Railways Keep U.S. Grains Chugging to Export Markets
U.S. corn and sorghum will keep moving south to one of the most important U.S. export markets, Mexico
The U.S. freight railway system continues to stay on track despite challenges posed by COVID-19 -- meaning U.S. corn and sorghum will keep moving south to one of the most important U.S. export markets, Mexico.
“Rail is the primary mode of transportation for many Mexican buyers to receive corn,” said Reece Cannady, U.S. Grains Council (USGC) manager of global trade. “Logistics are moving smoothly. There are no problems currently with the rail system as it is part of essential enterprise.”
The corn and sorghum destined for Mexico travel via the southern rail system, which pulls from grain originating in southern Illinois, southern and central Iowa, southern Nebraska, central and eastern Kansas and parts of Missouri. This area is defined as the Southern Rail catchment area in USGC’s corn quality reports.
Farmers in these areas may have multiple delivery options, including choices between a convenient country elevator that may be located closer to their fields during harvest or a nearby shuttle-loading facility. These shuttle trains are a dedicated set of 75 to 110 covered hopper cars that move as a single unit from origin in the United States to Mexico - a highly efficient part of the U.S. grain supply chain.
Because shuttle-loading facilities fill full trains directly, they maximize the use of the rail system by minimizing the stops a train would need to make to add individual railcars to make a full load. Another huge advantage to this system is the ability to inspect grain at the point of origin and seal cars until they cross the border. Having these sealed cars also means that grain is only handled once or twice in transport, helping preserve quality.
“At this point, we have traded so much with Mexico that exporting grain via rail is like tying your shoes,” Cannady said. “Mexico is an essential trading partner and they have rail transport down pat.”
Three main railways transport these trains to Mexico - BNSF Railway, Union Pacific and Kansas City Southern Railway. Once a train arrives at the border, each railcar is fumigated and all seals are double-checked. After clearing customs, the train is forwarded onto Mexican rail lines and delivered to a diverse and widely dispersed set of end-users. This process is more consistent than other modes of transportation, meaning end-users know grain will travel from a corn state to the border in just four to five days - depending on the state in which the grain originated.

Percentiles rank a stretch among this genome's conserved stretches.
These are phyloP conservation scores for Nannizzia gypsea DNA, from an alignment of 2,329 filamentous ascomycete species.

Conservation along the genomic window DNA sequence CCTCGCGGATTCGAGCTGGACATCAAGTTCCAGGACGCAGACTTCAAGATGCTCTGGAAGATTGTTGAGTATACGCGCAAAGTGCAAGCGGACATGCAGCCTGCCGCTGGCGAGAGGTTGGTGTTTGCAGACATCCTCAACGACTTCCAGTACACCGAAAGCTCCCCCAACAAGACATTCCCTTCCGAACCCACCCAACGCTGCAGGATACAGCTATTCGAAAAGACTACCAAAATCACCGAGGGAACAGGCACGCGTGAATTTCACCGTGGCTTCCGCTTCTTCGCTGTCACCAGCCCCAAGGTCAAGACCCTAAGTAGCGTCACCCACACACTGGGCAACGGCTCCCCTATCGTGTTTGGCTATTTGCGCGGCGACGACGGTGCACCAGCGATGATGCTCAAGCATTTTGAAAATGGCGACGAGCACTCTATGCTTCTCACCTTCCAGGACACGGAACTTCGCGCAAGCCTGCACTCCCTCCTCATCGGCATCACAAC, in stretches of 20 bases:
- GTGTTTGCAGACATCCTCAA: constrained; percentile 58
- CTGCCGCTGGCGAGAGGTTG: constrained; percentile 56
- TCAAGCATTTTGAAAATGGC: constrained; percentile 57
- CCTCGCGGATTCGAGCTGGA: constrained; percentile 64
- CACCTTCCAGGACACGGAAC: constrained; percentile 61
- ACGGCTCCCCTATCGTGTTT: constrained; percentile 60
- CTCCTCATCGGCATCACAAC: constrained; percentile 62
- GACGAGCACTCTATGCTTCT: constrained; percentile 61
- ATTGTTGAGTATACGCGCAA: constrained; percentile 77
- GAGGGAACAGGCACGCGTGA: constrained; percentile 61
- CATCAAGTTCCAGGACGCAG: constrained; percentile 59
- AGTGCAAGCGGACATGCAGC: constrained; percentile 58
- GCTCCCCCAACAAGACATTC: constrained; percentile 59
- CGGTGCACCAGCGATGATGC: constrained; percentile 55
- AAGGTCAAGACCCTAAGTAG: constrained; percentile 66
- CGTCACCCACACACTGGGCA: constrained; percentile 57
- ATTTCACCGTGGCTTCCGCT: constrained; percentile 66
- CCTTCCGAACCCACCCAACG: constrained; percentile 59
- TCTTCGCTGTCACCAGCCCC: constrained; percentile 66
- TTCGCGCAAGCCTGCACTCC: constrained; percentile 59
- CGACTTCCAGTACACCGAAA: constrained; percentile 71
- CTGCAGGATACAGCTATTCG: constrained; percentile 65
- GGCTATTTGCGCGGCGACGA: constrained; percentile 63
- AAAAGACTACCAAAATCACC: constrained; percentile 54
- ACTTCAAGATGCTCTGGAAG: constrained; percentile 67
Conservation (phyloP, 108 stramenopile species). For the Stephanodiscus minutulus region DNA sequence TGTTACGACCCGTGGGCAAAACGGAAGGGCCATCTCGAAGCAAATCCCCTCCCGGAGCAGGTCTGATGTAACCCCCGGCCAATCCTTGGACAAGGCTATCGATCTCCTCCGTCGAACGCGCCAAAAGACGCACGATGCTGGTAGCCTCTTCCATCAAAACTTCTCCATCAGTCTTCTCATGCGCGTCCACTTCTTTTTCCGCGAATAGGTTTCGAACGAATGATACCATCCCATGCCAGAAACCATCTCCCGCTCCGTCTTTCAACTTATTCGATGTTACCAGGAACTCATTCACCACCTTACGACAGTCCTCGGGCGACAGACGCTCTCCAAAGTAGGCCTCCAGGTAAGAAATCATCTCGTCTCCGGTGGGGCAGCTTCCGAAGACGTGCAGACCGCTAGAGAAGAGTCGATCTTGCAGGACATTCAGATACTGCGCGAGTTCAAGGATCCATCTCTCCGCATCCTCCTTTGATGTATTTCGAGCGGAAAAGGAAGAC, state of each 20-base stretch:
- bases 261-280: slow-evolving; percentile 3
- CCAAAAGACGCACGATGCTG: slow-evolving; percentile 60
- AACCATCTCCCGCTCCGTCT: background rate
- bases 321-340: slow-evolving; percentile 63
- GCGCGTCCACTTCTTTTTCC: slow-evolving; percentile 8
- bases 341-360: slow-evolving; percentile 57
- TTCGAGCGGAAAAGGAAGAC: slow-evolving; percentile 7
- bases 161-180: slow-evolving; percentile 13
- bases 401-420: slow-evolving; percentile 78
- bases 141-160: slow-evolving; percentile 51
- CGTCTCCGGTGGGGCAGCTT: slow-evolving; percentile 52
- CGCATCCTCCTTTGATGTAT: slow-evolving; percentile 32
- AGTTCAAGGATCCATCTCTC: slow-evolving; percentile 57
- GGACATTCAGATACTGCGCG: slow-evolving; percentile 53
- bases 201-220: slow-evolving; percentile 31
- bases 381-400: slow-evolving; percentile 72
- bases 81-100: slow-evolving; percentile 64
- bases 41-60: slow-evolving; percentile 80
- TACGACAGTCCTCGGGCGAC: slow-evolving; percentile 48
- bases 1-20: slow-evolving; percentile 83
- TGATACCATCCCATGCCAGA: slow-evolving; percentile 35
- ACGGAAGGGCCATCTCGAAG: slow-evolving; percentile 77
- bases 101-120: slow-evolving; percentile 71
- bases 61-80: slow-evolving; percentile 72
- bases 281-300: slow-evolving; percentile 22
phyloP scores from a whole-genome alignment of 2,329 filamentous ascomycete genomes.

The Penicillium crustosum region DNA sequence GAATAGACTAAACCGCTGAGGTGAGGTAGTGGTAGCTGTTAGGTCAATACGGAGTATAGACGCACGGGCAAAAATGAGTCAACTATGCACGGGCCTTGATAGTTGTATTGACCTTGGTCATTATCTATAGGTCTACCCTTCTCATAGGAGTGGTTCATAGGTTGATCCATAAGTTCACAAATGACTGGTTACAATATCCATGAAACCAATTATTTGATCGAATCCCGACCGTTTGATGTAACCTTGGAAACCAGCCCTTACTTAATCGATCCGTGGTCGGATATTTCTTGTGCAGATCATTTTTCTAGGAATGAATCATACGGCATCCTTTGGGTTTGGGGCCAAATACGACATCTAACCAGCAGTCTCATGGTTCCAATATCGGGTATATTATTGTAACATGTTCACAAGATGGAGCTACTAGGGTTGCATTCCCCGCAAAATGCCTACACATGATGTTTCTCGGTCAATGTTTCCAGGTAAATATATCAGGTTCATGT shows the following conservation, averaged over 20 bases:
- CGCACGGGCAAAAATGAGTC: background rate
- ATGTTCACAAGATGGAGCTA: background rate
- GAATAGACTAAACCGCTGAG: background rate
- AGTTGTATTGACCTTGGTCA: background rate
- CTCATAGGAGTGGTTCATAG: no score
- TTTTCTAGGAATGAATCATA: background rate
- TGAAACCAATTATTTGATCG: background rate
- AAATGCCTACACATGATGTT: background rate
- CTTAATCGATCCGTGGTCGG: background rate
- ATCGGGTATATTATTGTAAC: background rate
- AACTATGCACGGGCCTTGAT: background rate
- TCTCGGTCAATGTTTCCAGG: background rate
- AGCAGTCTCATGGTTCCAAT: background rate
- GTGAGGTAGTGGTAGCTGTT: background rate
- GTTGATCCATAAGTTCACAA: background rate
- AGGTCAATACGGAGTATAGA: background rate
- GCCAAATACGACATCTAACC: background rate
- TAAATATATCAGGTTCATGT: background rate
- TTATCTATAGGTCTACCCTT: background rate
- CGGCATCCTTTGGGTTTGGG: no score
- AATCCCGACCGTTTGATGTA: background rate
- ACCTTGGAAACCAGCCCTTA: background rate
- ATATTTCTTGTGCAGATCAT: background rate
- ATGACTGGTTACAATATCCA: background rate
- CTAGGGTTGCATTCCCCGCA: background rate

“They know the exact timings grain will hit the border and arrive at their operation," Cannady said. "Unless there is some sort of unanticipated interruption, they can get grain in a reasonable amount of time.”
The U.S.-Mexico rail network developed to fill the needs of the market. Duty-free access for U.S. coarse grains and co-products was outlined in the North American Free Trade Agreement (NAFTA) and preserved in the United States–Mexico–Canada Agreement (USMCA). Zero tariffs opened the door to trade and robust market development work by groups like USGC and its members helped develop these highly efficient supply chains that maximize natural geographic proximity.
Trade has flourished based on these positive logistical factors and increased ties between customers and suppliers on both sides of each border. Mexico now dominates nearly every category of U.S. grains in all forms – setting a record high in the 2018/2019 marketing year at 25.6 million metric tons, equivalent to one billion bushels. By category, Mexico was the top buyer of U.S. corn, distiller’s dried grains with solubles (DDGS), and barley/barley products in addition to ranking as the third largest market for U.S. sorghum and the 10th largest market for U.S. ethanol.
The rail system is a vital part of transporting those goods into Mexico. And with trains continuing to chug down the track, trade continues, as does the market support for U.S. farmers and agribusiness and their Mexican customers.